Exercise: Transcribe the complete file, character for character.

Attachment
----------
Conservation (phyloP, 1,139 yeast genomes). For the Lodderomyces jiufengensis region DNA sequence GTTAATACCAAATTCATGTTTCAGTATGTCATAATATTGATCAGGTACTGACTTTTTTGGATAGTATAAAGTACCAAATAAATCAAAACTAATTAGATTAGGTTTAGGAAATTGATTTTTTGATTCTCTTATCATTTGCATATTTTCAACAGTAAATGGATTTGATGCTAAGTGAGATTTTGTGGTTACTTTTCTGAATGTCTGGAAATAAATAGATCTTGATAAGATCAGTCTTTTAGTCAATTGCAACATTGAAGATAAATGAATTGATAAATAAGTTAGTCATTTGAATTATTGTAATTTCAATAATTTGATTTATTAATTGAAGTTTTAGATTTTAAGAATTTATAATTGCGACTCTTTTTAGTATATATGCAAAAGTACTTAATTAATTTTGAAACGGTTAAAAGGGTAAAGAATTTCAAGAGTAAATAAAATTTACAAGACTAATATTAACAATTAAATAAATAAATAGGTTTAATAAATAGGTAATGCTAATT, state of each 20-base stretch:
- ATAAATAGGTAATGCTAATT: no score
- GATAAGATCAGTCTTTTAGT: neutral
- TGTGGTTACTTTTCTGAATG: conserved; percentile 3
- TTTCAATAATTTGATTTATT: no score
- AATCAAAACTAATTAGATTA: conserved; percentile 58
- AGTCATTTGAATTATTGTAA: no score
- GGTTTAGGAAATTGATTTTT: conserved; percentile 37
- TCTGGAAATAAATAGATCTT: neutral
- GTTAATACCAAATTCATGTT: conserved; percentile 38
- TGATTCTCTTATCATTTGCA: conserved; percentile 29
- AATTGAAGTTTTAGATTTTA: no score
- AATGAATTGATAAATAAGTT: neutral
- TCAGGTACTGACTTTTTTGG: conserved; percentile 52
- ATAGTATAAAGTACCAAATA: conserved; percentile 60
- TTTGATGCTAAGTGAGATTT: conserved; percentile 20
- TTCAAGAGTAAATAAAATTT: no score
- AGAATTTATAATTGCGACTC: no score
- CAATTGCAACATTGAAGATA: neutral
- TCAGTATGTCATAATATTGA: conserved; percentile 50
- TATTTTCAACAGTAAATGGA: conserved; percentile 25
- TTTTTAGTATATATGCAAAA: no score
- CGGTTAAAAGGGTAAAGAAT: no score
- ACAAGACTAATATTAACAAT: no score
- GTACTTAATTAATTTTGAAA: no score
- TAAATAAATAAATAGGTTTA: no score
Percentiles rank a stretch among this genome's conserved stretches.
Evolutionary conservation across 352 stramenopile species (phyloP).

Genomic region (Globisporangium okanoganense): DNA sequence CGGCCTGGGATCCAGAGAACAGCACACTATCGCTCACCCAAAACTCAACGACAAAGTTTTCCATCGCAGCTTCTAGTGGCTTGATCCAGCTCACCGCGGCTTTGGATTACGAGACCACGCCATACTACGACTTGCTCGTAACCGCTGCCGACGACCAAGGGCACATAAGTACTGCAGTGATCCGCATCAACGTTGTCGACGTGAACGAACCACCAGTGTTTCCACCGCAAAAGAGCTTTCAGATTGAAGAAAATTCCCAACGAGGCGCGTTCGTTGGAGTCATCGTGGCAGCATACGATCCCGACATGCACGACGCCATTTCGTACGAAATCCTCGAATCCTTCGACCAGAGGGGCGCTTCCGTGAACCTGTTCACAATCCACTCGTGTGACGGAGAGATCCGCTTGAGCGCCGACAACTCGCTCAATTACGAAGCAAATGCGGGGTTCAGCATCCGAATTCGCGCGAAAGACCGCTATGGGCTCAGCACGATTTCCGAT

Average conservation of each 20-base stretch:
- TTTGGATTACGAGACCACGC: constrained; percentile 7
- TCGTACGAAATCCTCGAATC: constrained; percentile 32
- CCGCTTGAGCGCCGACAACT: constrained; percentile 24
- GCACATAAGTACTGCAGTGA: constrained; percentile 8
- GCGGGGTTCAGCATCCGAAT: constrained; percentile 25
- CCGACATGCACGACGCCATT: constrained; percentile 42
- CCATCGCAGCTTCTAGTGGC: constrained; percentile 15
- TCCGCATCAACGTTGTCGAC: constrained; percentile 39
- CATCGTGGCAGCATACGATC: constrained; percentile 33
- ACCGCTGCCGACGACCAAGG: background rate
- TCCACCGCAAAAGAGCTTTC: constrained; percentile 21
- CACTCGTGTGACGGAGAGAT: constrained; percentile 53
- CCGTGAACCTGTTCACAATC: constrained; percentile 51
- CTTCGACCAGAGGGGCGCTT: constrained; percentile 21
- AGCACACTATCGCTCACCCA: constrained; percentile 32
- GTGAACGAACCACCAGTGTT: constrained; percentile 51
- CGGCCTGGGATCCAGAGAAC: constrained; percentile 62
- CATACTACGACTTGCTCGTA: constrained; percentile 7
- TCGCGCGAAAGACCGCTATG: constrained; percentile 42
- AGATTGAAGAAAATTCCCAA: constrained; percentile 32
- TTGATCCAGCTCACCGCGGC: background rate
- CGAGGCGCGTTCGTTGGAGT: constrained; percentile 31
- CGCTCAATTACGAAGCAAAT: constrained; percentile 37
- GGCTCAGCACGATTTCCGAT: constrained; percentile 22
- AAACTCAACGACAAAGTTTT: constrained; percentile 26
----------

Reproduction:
Conservation (phyloP, 1,139 yeast genomes). For the Lodderomyces jiufengensis region DNA sequence GTTAATACCAAATTCATGTTTCAGTATGTCATAATATTGATCAGGTACTGACTTTTTTGGATAGTATAAAGTACCAAATAAATCAAAACTAATTAGATTAGGTTTAGGAAATTGATTTTTTGATTCTCTTATCATTTGCATATTTTCAACAGTAAATGGATTTGATGCTAAGTGAGATTTTGTGGTTACTTTTCTGAATGTCTGGAAATAAATAGATCTTGATAAGATCAGTCTTTTAGTCAATTGCAACATTGAAGATAAATGAATTGATAAATAAGTTAGTCATTTGAATTATTGTAATTTCAATAATTTGATTTATTAATTGAAGTTTTAGATTTTAAGAATTTATAATTGCGACTCTTTTTAGTATATATGCAAAAGTACTTAATTAATTTTGAAACGGTTAAAAGGGTAAAGAATTTCAAGAGTAAATAAAATTTACAAGACTAATATTAACAATTAAATAAATAAATAGGTTTAATAAATAGGTAATGCTAATT, state of each 20-base stretch:
- ATAAATAGGTAATGCTAATT: no score
- GATAAGATCAGTCTTTTAGT: neutral
- TGTGGTTACTTTTCTGAATG: conserved; percentile 3
- TTTCAATAATTTGATTTATT: no score
- AATCAAAACTAATTAGATTA: conserved; percentile 58
- AGTCATTTGAATTATTGTAA: no score
- GGTTTAGGAAATTGATTTTT: conserved; percentile 37
- TCTGGAAATAAATAGATCTT: neutral
- GTTAATACCAAATTCATGTT: conserved; percentile 38
- TGATTCTCTTATCATTTGCA: conserved; percentile 29
- AATTGAAGTTTTAGATTTTA: no score
- AATGAATTGATAAATAAGTT: neutral
- TCAGGTACTGACTTTTTTGG: conserved; percentile 52
- ATAGTATAAAGTACCAAATA: conserved; percentile 60
- TTTGATGCTAAGTGAGATTT: conserved; percentile 20
- TTCAAGAGTAAATAAAATTT: no score
- AGAATTTATAATTGCGACTC: no score
- CAATTGCAACATTGAAGATA: neutral
- TCAGTATGTCATAATATTGA: conserved; percentile 50
- TATTTTCAACAGTAAATGGA: conserved; percentile 25
- TTTTTAGTATATATGCAAAA: no score
- CGGTTAAAAGGGTAAAGAAT: no score
- ACAAGACTAATATTAACAAT: no score
- GTACTTAATTAATTTTGAAA: no score
- TAAATAAATAAATAGGTTTA: no score
Percentiles rank a stretch among this genome's conserved stretches.
Evolutionary conservation across 352 stramenopile species (phyloP).

Genomic region (Globisporangium okanoganense): DNA sequence CGGCCTGGGATCCAGAGAACAGCACACTATCGCTCACCCAAAACTCAACGACAAAGTTTTCCATCGCAGCTTCTAGTGGCTTGATCCAGCTCACCGCGGCTTTGGATTACGAGACCACGCCATACTACGACTTGCTCGTAACCGCTGCCGACGACCAAGGGCACATAAGTACTGCAGTGATCCGCATCAACGTTGTCGACGTGAACGAACCACCAGTGTTTCCACCGCAAAAGAGCTTTCAGATTGAAGAAAATTCCCAACGAGGCGCGTTCGTTGGAGTCATCGTGGCAGCATACGATCCCGACATGCACGACGCCATTTCGTACGAAATCCTCGAATCCTTCGACCAGAGGGGCGCTTCCGTGAACCTGTTCACAATCCACTCGTGTGACGGAGAGATCCGCTTGAGCGCCGACAACTCGCTCAATTACGAAGCAAATGCGGGGTTCAGCATCCGAATTCGCGCGAAAGACCGCTATGGGCTCAGCACGATTTCCGAT

Average conservation of each 20-base stretch:
- TTTGGATTACGAGACCACGC: constrained; percentile 7
- TCGTACGAAATCCTCGAATC: constrained; percentile 32
- CCGCTTGAGCGCCGACAACT: constrained; percentile 24
- GCACATAAGTACTGCAGTGA: constrained; percentile 8
- GCGGGGTTCAGCATCCGAAT: constrained; percentile 25
- CCGACATGCACGACGCCATT: constrained; percentile 42
- CCATCGCAGCTTCTAGTGGC: constrained; percentile 15
- TCCGCATCAACGTTGTCGAC: constrained; percentile 39
- CATCGTGGCAGCATACGATC: constrained; percentile 33
- ACCGCTGCCGACGACCAAGG: background rate
- TCCACCGCAAAAGAGCTTTC: constrained; percentile 21
- CACTCGTGTGACGGAGAGAT: constrained; percentile 53
- CCGTGAACCTGTTCACAATC: constrained; percentile 51
- CTTCGACCAGAGGGGCGCTT: constrained; percentile 21
- AGCACACTATCGCTCACCCA: constrained; percentile 32
- GTGAACGAACCACCAGTGTT: constrained; percentile 51
- CGGCCTGGGATCCAGAGAAC: constrained; percentile 62
- CATACTACGACTTGCTCGTA: constrained; percentile 7
- TCGCGCGAAAGACCGCTATG: constrained; percentile 42
- AGATTGAAGAAAATTCCCAA: constrained; percentile 32
- TTGATCCAGCTCACCGCGGC: background rate
- CGAGGCGCGTTCGTTGGAGT: constrained; percentile 31
- CGCTCAATTACGAAGCAAAT: constrained; percentile 37
- GGCTCAGCACGATTTCCGAT: constrained; percentile 22
- AAACTCAACGACAAAGTTTT: constrained; percentile 26